Wednesday, November 5, 2014

FOREIGN CORNER: The Vanishing (1988)

It boggles my mind why director George Sluizer would remake his own 1988 masterpiece, The Vanishing, and completely sabotage it with a cheap ending to appease American audiences. His original version is a chilling, minimalist exercise in mood and atmosphere, and the bleak ending is the only ending that makes any sense. The American version, which Sluizer helmed in 1993, is Network TV thriller quality in comparison.

I saw the American version as a teen, starring Kiefer Sutherland, Jeff Bridges, and Sandra Bullock. I imagine most did stateside. I was intrigued and enjoyed the picture, because I had no knowledge of the original's existence. The ending didn't bother me because I knew no better. But, after seeing the original film, the ineptitude of the remake is astounding, and what is even more astounding is the fact that Suilzer directed both and even decided to alter the original.

But, enough about the shoddy remake, what of the original?

The plot and the direction feel nearly identical through the majority of The Vanishing. Gene Bervoets and Johanna ter Steege play Rex and Saskia, a young married couple on holiday in France. As the film opens, they have a minor setback in their travels which leads to a domestic dispute, but they make up once they arrive at a gas station to grab beer and soda. This is when Saskia, who goes into the station while Rex waits by the car, vanishes into thin air. Rex grows increasingly concerned as it becomes evident Saskia has disappeared. He begs desperately with the owner of the station to let him get the coins from a coffee machine because their might be fingerprints of the abductor. He has a polaroid of Saskia leaving the gas station, but the distance is too far to discern any details.

This is when The Vanishing begins its parallel story lines. We go back and forth between Rex, three years later and still debilitated by Saskia's disappearance, and we meet the abductor several months before the incident. The abductor is Raymond (Bernard-Pierre Donnadieu), an unassuming family man hiding a serious sociopathic streak. The story tells us Raymond abducted Saskia very early, the rest of his story revolves around his method and his madness.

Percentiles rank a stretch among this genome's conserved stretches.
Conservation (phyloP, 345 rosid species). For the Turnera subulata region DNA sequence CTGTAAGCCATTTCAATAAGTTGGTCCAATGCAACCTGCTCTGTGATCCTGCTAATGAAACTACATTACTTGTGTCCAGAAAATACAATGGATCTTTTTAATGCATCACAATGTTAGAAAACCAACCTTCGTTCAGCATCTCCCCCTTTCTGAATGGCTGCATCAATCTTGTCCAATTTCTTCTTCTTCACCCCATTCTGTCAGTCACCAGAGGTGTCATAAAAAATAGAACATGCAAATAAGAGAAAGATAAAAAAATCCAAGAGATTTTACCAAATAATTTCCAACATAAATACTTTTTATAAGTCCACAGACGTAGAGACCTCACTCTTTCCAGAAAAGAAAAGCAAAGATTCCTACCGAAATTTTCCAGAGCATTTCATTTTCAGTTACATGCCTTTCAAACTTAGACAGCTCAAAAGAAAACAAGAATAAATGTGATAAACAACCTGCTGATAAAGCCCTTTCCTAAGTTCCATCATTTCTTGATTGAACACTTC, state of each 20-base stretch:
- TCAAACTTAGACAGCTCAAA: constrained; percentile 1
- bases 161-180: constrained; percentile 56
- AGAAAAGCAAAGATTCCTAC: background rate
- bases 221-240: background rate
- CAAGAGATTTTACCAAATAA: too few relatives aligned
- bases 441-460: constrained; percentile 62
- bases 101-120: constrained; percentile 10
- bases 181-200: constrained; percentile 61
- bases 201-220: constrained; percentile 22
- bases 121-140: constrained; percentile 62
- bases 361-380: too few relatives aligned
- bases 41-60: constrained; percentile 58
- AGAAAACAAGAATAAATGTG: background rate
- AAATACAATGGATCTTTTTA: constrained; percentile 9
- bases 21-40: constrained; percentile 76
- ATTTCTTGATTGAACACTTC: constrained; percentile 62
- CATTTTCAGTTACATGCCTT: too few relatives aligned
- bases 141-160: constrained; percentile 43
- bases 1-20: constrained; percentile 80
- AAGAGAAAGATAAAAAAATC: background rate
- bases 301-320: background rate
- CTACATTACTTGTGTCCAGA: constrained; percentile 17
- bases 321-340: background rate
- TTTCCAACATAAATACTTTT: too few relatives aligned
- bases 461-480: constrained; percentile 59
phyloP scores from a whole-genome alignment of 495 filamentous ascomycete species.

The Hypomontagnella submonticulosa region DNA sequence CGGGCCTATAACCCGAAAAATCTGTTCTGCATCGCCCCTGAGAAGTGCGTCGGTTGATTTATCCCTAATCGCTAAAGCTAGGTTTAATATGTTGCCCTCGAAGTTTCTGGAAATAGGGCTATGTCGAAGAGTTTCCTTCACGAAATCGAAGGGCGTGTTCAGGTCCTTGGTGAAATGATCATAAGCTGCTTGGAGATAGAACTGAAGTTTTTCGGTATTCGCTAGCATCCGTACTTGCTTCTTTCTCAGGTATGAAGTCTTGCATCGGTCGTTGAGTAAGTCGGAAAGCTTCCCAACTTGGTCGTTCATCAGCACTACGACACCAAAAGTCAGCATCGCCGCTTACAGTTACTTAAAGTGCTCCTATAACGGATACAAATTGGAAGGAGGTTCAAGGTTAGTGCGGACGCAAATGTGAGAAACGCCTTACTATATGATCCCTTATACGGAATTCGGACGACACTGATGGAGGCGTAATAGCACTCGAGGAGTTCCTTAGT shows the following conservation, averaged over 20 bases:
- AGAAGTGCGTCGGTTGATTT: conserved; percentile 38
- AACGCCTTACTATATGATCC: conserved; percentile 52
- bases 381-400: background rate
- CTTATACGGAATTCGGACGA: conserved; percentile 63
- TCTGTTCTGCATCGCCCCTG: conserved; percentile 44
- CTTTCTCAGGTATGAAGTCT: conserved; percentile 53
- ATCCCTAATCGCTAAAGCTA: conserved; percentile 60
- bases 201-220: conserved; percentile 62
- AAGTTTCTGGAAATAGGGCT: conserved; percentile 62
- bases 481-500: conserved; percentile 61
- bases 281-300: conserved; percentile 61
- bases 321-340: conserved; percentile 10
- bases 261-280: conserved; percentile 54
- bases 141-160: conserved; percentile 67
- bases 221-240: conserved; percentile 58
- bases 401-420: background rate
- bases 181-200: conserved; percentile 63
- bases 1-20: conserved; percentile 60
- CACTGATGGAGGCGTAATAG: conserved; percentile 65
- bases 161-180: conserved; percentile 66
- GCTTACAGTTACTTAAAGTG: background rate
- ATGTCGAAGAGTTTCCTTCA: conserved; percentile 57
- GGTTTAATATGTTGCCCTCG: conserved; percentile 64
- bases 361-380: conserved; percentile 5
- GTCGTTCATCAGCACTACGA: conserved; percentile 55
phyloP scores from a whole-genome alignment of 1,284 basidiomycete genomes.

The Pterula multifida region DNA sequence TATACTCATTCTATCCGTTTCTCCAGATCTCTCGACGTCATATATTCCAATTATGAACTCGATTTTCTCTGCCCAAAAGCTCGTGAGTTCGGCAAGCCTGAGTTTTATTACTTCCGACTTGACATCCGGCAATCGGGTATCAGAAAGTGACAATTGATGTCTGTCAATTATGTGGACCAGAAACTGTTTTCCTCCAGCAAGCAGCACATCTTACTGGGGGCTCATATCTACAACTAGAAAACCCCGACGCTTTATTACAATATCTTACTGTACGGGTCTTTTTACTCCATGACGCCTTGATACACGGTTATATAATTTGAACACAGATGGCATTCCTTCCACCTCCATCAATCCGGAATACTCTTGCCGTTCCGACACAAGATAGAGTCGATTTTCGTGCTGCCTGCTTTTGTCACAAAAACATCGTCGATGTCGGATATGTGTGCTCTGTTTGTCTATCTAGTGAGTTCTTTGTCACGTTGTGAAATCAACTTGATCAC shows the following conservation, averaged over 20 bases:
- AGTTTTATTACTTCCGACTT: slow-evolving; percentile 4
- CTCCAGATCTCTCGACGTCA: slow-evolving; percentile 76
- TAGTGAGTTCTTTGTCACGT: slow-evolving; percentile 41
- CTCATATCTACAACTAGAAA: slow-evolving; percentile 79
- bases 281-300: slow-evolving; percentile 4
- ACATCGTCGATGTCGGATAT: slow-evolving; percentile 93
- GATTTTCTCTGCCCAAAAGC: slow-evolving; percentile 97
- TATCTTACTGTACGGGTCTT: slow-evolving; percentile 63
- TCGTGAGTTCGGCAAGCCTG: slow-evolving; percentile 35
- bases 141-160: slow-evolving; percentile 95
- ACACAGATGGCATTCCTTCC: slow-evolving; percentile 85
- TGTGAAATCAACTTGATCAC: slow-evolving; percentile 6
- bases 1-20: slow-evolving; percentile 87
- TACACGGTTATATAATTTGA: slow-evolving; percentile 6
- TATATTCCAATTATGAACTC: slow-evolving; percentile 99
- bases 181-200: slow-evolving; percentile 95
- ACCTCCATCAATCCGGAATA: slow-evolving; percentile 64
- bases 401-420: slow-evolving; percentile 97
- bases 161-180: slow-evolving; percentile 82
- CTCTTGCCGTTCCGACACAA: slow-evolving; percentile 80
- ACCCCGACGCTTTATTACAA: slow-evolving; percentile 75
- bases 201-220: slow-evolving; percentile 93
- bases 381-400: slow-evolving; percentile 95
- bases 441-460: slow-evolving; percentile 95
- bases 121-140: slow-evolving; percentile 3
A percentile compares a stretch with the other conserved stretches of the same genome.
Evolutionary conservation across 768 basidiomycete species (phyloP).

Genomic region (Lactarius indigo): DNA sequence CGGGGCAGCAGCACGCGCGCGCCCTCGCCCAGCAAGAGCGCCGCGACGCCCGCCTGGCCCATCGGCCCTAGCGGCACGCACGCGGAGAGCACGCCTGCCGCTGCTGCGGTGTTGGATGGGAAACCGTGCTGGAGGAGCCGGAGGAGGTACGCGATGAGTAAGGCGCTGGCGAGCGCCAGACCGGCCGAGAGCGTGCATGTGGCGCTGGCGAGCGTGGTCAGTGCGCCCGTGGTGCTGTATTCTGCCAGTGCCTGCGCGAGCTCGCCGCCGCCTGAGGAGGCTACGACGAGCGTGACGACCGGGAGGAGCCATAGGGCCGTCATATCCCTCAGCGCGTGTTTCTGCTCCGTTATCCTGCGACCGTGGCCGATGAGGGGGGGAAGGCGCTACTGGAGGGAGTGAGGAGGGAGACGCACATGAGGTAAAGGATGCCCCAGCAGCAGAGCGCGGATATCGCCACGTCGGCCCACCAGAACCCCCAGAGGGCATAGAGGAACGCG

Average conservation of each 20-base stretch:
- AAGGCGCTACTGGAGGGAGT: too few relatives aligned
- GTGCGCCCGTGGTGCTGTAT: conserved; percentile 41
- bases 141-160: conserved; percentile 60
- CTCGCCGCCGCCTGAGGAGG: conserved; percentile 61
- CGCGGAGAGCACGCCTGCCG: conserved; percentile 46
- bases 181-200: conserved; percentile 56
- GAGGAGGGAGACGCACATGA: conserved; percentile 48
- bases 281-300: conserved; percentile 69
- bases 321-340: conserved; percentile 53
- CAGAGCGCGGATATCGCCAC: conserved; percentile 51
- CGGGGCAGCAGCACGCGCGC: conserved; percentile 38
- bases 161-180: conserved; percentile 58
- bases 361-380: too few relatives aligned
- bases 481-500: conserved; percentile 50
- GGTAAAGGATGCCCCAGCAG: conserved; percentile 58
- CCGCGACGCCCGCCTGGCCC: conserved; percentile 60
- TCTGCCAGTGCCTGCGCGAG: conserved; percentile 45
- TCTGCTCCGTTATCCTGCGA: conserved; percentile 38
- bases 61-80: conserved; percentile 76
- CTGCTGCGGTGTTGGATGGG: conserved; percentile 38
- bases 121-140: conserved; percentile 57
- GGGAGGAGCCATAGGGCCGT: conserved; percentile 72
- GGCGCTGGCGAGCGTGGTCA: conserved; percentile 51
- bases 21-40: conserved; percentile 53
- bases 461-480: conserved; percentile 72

Eventually, Raymond approaches Rex, who has gone on television to plea for information about Saskia. Rex had a girlfriend who left him because she couldn't take his obsession anymore (although that same girlfriend hangs around for plot purposes in the American remake, another gross miscalculation).

I don't want to detail anymore of the story because the surprises, while individually minute, add up to a fascinating examination into the mind of a madman disguised as the patriarch next door. The Vanishing is moody and deliberately paced, dissecting the importance of closure versus impending doom. There is no direction for the film to go other than the direction it does go. And yet, Sluizer decided to completely change things for dumber American audiences.

But is that fair to audiences stateside? Are audiences here so fragile that they cannot deal with bleakness and despair? There have been nihilistic pictures in this country for years and years, so I will never understand why Sluizer decided to compromise his own brilliant vision to sell a few more tickets.

But then that explains it, doesn't it? More butts in the seats is more money in the pockets.